Zenith uses PVD and CVD coating processes to develop new dial colours for watches such as the Defy Skyline 36mm. Photo: Zenith

Julien Tornare, president and CEO of Zenith, agrees: “Nanotech is helping the watchmaking industry do better, be more precise and be more accurate. This technology allows us to think outside the box. It’s pushing the boundaries of what’s possible by allowing us to achieve things that weren’t even thinkable.”

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Zenith has long been celebrated for bringing technical updates to its time-tested novelties – from its fully integrated Chronomaster El Primero to its playful Pilot watches. Tornare’s team also regularly uses PVD and CVD coating processes to develop new dial colours, all carefully protected with layers of transparent lacquer.

Zenith Defy 21 ultrablue timepiece. Photo: Zenith

Beyond cosmetic improvements, advances in nanotechnology could also lead to the development of mechanical watches that never need to be serviced. At least, that’s what British independent watchmaker Roger W. Smith aspires to achieve with help from Manchester Metropolitan University. The institution is testing virtually frictionless nano-coatings using molybdenum disulfide, which is a silvery-black compound that could replace traditional oil-based lubricants that are used to stop mechanical watches from grinding their metal components into pieces.

Another brand that’s revolutionising watch manufacturing by stepping up its use of technology – from hybrid photography to three-dimensional engraving – is Ulysse Nardin. As part of that effort it has championed nano-scale mechanical components – especially those made of silicium – ever since the 2001 launch of its iconic Freak collection.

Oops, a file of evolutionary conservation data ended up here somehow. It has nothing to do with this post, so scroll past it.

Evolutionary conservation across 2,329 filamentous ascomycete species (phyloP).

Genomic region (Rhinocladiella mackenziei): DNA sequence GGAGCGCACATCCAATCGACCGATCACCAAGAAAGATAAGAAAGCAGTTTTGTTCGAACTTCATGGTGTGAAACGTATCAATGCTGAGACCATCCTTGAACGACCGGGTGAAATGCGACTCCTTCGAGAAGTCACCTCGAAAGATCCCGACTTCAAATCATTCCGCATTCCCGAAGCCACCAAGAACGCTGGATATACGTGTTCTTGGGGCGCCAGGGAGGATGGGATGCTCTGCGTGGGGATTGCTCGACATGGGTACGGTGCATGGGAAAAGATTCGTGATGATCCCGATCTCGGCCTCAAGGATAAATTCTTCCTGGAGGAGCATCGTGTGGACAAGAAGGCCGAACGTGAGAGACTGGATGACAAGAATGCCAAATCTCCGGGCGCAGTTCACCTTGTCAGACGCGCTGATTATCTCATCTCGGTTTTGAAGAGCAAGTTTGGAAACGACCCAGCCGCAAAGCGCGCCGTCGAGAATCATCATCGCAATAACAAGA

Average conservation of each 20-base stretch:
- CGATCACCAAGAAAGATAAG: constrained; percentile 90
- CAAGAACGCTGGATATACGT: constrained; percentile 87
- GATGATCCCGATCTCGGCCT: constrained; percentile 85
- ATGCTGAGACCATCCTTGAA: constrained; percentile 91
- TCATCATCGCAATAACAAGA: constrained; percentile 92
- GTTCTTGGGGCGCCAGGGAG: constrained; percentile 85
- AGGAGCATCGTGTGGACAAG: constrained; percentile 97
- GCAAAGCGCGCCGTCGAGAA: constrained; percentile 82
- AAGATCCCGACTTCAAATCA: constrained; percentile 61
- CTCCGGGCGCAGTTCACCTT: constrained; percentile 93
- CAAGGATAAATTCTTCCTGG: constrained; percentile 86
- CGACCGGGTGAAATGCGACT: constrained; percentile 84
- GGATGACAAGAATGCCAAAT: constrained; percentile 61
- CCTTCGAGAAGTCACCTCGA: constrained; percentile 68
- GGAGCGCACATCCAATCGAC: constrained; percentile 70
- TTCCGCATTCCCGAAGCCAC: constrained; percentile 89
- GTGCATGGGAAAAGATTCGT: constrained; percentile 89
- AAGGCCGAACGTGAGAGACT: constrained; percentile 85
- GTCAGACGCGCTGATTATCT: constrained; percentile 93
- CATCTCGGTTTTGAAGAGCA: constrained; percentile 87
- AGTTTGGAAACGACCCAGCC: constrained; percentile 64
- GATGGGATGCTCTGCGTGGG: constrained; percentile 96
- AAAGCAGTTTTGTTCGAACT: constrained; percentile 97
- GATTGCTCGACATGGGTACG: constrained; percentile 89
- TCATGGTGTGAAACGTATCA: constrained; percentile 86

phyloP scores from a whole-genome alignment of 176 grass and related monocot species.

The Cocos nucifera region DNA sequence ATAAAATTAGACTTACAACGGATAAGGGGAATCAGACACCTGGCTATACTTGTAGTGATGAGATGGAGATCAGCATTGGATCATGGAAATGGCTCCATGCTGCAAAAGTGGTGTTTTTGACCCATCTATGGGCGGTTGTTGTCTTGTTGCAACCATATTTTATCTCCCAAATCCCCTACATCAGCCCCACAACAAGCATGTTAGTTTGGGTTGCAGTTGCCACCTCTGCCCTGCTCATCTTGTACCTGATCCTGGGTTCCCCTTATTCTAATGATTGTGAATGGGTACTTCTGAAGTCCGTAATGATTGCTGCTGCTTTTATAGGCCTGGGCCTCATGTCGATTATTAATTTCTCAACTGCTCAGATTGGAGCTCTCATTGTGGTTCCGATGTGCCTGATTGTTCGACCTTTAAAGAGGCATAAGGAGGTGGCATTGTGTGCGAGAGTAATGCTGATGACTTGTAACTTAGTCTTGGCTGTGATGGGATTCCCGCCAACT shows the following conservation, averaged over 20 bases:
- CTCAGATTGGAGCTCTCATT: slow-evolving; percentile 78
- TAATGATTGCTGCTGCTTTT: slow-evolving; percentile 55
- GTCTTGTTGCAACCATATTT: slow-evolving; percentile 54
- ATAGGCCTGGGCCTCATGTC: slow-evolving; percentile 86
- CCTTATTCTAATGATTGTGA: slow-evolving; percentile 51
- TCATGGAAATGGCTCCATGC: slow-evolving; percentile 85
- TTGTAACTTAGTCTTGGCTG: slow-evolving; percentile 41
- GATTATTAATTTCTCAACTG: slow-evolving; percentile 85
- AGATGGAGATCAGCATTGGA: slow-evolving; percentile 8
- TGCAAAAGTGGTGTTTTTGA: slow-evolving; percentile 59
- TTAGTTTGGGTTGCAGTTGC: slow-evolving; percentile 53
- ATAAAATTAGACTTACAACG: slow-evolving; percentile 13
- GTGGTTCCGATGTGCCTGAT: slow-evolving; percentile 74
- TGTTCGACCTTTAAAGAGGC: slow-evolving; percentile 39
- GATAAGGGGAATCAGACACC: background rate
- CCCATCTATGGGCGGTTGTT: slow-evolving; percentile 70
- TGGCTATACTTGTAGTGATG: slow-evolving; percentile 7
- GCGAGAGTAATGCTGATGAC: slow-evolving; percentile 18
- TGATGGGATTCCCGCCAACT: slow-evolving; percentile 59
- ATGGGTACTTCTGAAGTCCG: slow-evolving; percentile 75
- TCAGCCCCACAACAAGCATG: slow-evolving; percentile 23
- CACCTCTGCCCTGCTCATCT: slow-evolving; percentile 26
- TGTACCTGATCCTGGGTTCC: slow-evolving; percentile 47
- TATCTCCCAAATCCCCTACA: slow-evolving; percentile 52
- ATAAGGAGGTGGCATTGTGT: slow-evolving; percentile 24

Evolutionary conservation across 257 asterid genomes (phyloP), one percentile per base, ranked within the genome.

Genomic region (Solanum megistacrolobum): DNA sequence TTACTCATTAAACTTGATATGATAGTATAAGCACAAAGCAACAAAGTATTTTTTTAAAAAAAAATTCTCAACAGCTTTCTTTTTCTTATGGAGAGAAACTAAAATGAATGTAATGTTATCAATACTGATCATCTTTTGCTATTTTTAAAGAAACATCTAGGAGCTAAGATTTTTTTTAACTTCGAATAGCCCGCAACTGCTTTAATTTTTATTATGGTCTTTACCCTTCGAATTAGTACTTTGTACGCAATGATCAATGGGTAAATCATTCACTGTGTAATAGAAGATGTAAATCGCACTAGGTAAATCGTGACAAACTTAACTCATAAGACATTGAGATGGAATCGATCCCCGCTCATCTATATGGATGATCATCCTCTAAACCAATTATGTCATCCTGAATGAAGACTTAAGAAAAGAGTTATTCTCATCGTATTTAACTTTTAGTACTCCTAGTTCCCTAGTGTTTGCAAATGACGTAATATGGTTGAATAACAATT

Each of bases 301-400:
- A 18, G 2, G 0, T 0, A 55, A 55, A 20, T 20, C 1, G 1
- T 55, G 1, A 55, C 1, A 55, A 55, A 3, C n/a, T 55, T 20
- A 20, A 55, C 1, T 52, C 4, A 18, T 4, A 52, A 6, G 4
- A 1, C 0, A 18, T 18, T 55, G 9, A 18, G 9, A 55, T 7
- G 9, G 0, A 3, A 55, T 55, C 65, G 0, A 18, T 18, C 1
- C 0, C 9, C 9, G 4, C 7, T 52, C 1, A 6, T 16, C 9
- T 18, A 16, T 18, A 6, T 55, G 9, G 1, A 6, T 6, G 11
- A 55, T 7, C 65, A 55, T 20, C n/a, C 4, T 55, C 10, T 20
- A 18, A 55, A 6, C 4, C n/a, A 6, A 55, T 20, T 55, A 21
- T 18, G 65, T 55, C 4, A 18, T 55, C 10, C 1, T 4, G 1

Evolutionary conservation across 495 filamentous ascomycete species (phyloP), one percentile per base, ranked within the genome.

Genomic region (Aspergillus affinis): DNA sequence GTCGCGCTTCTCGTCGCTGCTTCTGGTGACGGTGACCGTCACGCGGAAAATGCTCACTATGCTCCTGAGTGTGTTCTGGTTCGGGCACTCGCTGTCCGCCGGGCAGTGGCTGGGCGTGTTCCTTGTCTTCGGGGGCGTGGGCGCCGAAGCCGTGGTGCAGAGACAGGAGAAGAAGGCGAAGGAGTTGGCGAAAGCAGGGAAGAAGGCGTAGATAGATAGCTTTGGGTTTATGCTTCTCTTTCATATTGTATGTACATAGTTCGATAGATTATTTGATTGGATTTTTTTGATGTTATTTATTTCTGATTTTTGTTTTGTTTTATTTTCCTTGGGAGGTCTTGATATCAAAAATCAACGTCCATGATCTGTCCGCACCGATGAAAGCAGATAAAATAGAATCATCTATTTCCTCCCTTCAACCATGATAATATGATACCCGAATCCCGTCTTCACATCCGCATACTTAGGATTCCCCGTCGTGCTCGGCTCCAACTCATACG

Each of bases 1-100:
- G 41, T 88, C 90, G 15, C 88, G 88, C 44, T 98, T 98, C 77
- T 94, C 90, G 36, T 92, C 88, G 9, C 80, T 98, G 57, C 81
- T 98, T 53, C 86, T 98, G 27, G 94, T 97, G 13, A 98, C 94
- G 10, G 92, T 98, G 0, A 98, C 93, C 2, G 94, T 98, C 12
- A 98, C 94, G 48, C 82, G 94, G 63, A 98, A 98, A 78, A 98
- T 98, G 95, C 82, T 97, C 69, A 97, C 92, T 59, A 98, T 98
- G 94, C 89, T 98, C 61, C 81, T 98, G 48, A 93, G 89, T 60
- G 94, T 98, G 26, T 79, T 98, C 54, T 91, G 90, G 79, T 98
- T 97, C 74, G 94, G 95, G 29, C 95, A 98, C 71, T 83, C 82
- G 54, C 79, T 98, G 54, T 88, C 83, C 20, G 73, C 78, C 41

Ulysse Nardin has long been a pioneer in the use of nanotechnology in watches, such as in the Diver X Skeleton. Photo: Ulysse Nardin

“Our silicium technology is unaffected by magnetic fields and it is extremely long lasting,” points out Jean-Christophe Sabatier, Ulysse Nardin’s chief product officer. “Nanotechnology is one of the rare technical breakthroughs that’s redefined the very traditional world of watchmaking.”

The watchmaker has gone so far as to partner with component manufacturer Sigatec, starting in 2006, to further develop the potential of nanotechnology. Over the years, the partnership has seen them create custom-made pieces with micron-level precision and the brand has evolved from using silicium escapements, to silicium hairsprings and even balance wheels.

Small is beautiful, as they say, but it’s also supremely functional.

Note: This story was originally published on SCMP and has been republished on this website.